Sunday 18th June 2017
Some days aren’t glamorous. Some days are about turning up and doing the fucking work. There’s nothing unique about the work, you don’t even believe you do your best work but you turn up anyway and you do it.
That was my today.
I went sparring this morning. It’s a 90 minute drive for 2 hours of fighting. Then it’s a 90 minute drive home. I spend longer on the road than I do actually fighting. But I turn up every week and I fight, because I believe that by doing this I’ll improve.
Being surrounded by some great fighters it’s often hard to see progress. Indeed, after weeks like last week, I’m more likely to feel that I’m moving backwards rather than forwards.
It’s unsexy work. It’s turning up and putting the hours in. It’s the unfun stuff that few want to hear about. They want to hear about the trophies and the tournaments and the medals.
Fran said that when I started swordfighting, she didn’t think I would last. I get a bit of a kick out of that. Likewise, I think there are some well-meaning people who don’t think I could ever be good. I think some people were really shocked when I dropped weight and started putting on muscle. But like the swordfighting that was micro progress.
I try and be real patient, although with the swordfighting it’s hard. I put my head down and work, turning up to every training session.
And today I noticed a few things. I noticed that I went up against some very fit people who were out of breath when I wasn’t. You’d never think that possible 18 months ago. I also fought a fighter I really rate, and who a year ago would have destroyed me. Today it was the other way round.
I realise that I’m probably one of only three or four School of the Sword fighters going to Swordfish this year. I don’t expect to win. I’d like to do better than I did last year, but I suspect I’ll go out in the pools.
And that’s fine. I just want to do better than last year.
I’ve been telling everyone I’ll probably do poorly at Astolat next month and Fightcamp in August. This is because there’s a part of me that isn’t patient about those tournaments. Last year I was incredibly frustrated with my apparent lack of progress and it seemed to all come out then: stress about my fighting, stress about family health, about the day job, about the edits. I was not a nice person to be around.
And I’m bracing myself to be as frustrated this year by holding myself to account through telling everyone. I’ve fought well in every tournament since Swordfish (weirdly the toughest tournament psychologically – and it was the one that made me) and so I worry part of me feels success is deserved.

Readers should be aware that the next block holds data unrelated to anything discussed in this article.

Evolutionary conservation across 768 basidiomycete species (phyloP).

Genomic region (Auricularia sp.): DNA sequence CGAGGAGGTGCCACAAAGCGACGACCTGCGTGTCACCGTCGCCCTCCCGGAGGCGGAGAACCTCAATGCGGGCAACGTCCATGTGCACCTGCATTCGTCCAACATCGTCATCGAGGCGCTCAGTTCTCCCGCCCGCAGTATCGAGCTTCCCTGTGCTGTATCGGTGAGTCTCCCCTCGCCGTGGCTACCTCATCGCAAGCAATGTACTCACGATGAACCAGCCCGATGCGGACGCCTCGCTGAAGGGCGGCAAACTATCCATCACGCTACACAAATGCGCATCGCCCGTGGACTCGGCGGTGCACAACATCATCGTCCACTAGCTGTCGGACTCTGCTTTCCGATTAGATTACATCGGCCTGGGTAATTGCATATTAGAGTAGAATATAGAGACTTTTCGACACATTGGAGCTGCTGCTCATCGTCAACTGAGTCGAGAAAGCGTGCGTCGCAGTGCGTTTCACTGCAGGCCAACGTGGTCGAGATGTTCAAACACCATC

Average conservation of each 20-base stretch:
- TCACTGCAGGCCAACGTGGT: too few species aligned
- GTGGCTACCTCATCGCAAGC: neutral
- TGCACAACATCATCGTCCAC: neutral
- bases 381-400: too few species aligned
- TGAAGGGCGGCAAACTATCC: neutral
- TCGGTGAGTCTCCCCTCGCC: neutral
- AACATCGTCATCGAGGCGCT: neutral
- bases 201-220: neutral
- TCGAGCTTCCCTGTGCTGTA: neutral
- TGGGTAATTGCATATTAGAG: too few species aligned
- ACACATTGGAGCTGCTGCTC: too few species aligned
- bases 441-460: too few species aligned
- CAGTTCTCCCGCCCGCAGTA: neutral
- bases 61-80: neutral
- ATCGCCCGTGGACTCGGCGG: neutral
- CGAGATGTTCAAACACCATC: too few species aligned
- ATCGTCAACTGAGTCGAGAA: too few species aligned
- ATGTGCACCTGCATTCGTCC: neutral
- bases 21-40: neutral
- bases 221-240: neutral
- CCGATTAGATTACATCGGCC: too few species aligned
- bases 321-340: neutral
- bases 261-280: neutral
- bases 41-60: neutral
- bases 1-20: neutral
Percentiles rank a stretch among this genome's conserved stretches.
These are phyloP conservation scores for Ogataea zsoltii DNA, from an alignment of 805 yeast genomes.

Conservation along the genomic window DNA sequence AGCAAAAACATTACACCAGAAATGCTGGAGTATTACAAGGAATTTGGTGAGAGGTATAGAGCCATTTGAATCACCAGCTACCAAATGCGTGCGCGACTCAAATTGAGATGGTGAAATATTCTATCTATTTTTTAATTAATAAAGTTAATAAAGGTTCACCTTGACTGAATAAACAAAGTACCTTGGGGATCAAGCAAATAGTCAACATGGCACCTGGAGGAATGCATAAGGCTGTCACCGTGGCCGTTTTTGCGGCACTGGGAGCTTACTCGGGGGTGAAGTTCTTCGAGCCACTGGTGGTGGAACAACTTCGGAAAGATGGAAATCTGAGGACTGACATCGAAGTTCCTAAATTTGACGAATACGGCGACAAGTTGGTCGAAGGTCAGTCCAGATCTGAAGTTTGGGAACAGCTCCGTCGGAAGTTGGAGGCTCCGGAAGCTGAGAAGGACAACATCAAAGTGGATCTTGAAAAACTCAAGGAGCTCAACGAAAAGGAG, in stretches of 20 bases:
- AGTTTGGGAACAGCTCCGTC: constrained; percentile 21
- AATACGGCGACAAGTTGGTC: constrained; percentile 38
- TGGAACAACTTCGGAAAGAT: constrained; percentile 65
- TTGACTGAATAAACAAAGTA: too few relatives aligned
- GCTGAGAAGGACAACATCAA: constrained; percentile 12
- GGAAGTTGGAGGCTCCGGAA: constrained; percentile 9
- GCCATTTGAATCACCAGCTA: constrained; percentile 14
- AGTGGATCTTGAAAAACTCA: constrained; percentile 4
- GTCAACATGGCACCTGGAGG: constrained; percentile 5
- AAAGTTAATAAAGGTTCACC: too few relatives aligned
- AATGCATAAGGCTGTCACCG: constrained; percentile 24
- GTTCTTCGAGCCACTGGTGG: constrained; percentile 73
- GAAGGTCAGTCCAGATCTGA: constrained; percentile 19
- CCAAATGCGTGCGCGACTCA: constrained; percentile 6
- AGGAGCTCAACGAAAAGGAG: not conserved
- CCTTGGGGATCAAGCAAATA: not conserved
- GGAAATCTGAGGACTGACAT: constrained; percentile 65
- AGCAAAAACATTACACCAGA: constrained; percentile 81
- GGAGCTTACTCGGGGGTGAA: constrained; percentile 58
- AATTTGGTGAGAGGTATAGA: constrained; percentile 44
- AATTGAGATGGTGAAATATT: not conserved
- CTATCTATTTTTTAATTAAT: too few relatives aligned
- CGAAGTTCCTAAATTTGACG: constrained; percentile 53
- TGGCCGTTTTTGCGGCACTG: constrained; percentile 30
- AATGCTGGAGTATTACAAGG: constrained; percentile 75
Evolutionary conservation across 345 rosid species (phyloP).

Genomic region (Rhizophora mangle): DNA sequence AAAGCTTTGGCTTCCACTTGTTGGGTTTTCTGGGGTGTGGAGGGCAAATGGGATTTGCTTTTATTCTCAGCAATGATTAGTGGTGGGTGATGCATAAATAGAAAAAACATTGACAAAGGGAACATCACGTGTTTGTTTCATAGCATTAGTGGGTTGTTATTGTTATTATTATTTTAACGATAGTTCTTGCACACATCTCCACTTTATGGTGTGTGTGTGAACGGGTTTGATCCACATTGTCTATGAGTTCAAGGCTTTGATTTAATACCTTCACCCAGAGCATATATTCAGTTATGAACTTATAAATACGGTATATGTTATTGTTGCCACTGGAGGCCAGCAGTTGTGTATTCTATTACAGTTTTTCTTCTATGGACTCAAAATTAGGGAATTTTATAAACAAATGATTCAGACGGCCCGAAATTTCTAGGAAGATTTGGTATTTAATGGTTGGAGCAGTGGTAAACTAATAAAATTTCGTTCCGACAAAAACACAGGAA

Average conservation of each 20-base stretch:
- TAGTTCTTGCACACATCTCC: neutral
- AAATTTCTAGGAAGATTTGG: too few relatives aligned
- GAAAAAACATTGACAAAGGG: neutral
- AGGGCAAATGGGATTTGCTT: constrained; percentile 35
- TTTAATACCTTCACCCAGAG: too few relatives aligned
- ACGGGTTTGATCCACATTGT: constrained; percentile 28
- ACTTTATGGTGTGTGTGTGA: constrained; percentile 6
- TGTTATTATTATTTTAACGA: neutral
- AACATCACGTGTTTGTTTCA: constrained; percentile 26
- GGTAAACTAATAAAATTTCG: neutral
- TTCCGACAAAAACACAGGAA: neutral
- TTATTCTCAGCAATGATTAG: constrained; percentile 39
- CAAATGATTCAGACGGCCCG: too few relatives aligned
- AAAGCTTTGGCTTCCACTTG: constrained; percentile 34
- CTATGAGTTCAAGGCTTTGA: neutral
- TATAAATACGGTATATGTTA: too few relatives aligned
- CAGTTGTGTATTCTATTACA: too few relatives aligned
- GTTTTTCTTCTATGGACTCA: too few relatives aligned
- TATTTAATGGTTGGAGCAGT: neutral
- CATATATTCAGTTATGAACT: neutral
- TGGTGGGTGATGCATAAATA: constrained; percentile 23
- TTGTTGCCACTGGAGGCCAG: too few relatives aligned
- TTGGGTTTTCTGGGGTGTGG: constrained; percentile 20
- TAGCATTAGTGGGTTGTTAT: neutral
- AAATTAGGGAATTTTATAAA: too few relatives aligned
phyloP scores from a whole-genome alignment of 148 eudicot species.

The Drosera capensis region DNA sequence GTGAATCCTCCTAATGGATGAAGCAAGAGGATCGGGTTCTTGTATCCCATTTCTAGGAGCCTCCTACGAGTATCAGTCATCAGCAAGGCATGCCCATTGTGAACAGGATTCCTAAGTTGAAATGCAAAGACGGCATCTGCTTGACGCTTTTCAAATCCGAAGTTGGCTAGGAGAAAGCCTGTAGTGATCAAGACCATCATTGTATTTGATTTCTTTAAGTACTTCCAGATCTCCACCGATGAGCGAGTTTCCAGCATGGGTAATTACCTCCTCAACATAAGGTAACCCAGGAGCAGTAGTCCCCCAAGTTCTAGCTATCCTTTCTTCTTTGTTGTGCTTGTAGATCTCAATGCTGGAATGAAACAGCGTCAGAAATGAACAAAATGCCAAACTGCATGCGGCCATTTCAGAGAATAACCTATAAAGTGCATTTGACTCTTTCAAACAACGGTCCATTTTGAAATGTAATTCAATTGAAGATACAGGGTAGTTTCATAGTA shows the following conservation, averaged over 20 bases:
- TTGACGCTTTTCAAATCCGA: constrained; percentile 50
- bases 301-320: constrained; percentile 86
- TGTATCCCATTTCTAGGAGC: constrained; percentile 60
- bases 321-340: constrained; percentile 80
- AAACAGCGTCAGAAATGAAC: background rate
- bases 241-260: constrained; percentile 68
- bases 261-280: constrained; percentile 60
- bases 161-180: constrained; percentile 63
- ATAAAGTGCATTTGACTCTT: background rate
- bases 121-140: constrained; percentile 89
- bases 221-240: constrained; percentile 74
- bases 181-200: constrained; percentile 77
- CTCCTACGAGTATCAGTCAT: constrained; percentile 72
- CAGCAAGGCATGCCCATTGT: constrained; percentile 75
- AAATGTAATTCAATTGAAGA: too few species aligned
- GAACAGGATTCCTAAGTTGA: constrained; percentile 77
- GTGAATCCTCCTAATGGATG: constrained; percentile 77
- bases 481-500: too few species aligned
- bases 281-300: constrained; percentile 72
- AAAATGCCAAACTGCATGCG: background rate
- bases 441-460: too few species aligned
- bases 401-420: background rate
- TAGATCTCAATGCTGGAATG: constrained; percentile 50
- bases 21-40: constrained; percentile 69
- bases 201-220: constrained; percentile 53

But, of course, it’s not. The fact I seemed to fight well today, doesn’t mean I will tomorrow. It goes in ebbs and waves.
So all I can do is just turn up and do the work and trust that the hard work will pay off in the long run.
The same goes for my writing. I’ve made progress on the edits tonight, doing another 40 pages. I was feeling a little frustrated this morning as I want to get this done and they are taking longer than I’d hoped. That’s not due to lack of effort. I reckon that I worked on the edits for a good 16-17 hours yesterday.
As I try and remind myself, it’s a case of turning up. I’m putting in the unsexy work now for the payoff down the road.
And like the swordfighting, sometimes it goes well, sometimes it doesn’t.
I’ve told myself that I need to be patient, that the extra diligence I’m showing will be the thing that pays off.
Sometimes I feel a bit overwhelmed by it all. I’m dipping into the line edits and being ruthless in cutting stuff, and then I come across a comment that involves rejigging an entire chapter. That’s when I panic a little. I’ve been working at the micro level for so long that something like a chapter edit just feels huge.
But coming back to it after a little break, I tackle it, never sure if what I’m doing is really improving the text or not. All I can do is the unsexy work of grinding through this, the micro progress.
If I’ve learnt anything about myself and others this past year is that I’m prepared to do this. I put in a ridiculous number of hours. I’ll keep going when others would have quit. And I hope that this will pay off. Not just in the writing but in the swordfighting as well.
I may not be the quickest or the most talented, but I have mental stamina and I’ll keep going when most people will have quit. I turn up and do the fucking work.
If you want to follow more of my journey, then be sure to check me on my social channels. Likewise, if you’d like me to expand on any point mentioned above, please say so in the comments.
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